K-3rd Grade: 27.5″ basketballs, 8 foot rims
4th Grade: 27.5″ basketballs, 9 foot rims
5th Grade: 28.5″ basketballs, 9 foot rims
6th Grade: 28.5″ basketballs, 10 foot rims
7th Grade+: regulation standards, per gender
Are there players that will be ahead of that progression? Of course; there are exceptions to every rule. However, I do not think that applying these rules would set them back in the long-term in any way. Going along with that, we need to have a standardized rule book across the nation, so that kids in Alaska are playing by the same set of rules as those in Florida. If we can get everyone on the same page, growth at the youth level will flourish!
2: Fewer Tournaments, More Practice and Small Games
The proliferation of weekend tournaments, whether they be affiliated with AAU basketball, showcase leagues, or anything else, has become a huge detriment to youth basketball. The ratio of practices to games in a given week is grossly out of whack, with kids practicing once or twice a week and then playing multiple games in a given day, sometimes upwards of 10 in a weekend. Look, live play is a necessity and must be a part of all player’s development, but generally-speaking the practice to game ratio should be reversed. We need to be spending more time teaching the game in a practice setting where kids can learn how to play the right way. That should include building up to 3-on-3 and 4-on-4 games in practice, a vital way to help kids continue to progress while simultaneously building their competitive spirits and getting a ball in their hands more often.
3: Coaching Education
Initiatives like the USA Basketball Coach Licensing Program are phenomenal ways for all of us to continue learning about our game and improving as coaches. It is incumbent upon all of us to seek out avenues for personal growth as much as possible, as it relates to teaching the game itself and to motivating today’s youth. Falling into the trap of doing things “because we’ve always done them this way” is among the worst things we can do to our players. There are staples of the game and tried and true methods that will always be effective teachers, however we can never stop our quest for becoming better coaches, mentors, and people that our youth can look up to and learn from. Taking pride in educating yourself in order to more ably teach our youth players is a must as an individual. Collaborating as a group and opening up new avenues for education, through the internet, social media and the like, is a must as a coaching fraternity.
Kevin Mitchell – Pure Sweat Basketball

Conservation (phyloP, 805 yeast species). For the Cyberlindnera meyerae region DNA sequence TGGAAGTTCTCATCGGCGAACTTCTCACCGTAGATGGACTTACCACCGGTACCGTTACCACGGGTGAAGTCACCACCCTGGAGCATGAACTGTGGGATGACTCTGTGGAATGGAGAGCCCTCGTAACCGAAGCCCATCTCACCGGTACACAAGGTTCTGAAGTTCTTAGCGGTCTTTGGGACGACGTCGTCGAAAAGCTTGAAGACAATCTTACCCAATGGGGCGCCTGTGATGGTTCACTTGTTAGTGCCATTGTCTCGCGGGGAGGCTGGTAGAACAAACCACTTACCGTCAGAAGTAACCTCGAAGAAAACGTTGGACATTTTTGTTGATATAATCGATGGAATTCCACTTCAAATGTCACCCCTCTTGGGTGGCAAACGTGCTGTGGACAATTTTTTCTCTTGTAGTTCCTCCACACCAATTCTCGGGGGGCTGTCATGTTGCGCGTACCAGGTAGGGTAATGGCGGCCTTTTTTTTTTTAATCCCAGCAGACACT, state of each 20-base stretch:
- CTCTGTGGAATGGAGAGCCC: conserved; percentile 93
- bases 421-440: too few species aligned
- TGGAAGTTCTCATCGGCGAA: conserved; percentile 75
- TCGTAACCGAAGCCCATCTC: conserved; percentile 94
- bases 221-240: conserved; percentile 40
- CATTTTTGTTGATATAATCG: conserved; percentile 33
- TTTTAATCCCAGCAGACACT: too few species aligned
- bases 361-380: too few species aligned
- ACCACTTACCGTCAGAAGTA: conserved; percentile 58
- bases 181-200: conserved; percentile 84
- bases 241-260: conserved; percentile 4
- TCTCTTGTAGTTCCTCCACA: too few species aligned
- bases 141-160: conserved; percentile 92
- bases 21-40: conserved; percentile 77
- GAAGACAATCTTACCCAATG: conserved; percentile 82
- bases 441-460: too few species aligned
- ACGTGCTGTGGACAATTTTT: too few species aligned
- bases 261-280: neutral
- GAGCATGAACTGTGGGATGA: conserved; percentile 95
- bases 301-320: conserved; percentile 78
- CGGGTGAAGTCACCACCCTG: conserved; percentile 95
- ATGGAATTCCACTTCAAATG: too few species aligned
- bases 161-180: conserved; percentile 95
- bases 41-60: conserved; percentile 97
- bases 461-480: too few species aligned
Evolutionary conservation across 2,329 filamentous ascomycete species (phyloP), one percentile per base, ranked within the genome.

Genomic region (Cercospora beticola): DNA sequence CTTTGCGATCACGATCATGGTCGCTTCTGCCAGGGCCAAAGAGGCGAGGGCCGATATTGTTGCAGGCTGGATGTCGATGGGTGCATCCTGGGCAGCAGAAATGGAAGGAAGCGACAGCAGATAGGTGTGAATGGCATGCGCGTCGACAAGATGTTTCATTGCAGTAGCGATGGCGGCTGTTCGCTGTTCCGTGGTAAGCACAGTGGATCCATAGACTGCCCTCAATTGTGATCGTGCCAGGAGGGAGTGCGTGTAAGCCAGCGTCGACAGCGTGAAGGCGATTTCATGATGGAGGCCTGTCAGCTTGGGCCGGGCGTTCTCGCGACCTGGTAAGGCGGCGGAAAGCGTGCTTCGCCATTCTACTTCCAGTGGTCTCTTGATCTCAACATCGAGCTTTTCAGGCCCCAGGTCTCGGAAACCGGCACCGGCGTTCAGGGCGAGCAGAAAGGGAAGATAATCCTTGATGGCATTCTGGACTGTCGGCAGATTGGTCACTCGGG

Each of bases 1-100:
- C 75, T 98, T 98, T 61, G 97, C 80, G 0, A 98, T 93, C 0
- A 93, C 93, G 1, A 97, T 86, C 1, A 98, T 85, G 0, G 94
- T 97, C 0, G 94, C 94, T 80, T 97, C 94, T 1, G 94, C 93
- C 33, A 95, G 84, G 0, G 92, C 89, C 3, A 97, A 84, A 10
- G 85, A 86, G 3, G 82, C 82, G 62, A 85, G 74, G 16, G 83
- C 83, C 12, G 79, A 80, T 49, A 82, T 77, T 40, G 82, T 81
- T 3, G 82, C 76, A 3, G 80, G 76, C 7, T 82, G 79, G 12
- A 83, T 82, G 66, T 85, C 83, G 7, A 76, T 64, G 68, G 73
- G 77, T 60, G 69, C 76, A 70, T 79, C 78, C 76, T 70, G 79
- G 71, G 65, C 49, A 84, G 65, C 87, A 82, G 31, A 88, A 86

1. Require youth players to participate in more skills training than basketball games.
Youth players do not spend enough time improving their basketball skills during the off-season. If a youth player does not improve his or her basketball skills from the previous season then that youth player has not utilized the opportunity to grow during the off-season. There is a synergy between improving basketball skill to augment player development. Every dribble, pass, shot, rebound, ball move, etc. is a building block for each youth player’s foundation.
2. Limit the number of games a youth player may participate in over the course of the year in comparison to the basketball season.
Too many youth coaches and parents are driving youth basketball players to play as many games as possible. Playing a large volume of games does not equate to basketball improvement. If a youth player has deficiencies with his or her basketball skills, those deficiencies are magnified through live game play without the opportunity for correction through an effective skills training curriculum.
3. Eliminate the player ranking system and the ability to hold youth players back.
Player rankings are not an indication of a youth player’s ability vs. another youth player’s ability when weighed against the population of youth basketball players across the nation. Most coaches do not have a true indication of what a youth player will be from year to year. Sure, you can look at the genetics of a youth player, but genetics do not translate to basketball skill without hard work and dedication from year to year. It can be a guessing game and ultimately if the support system of the youth player believes he or she is a prospect, those coaches, parents and supporters need to have a strategic plan for any basketball opportunities which may present themselves.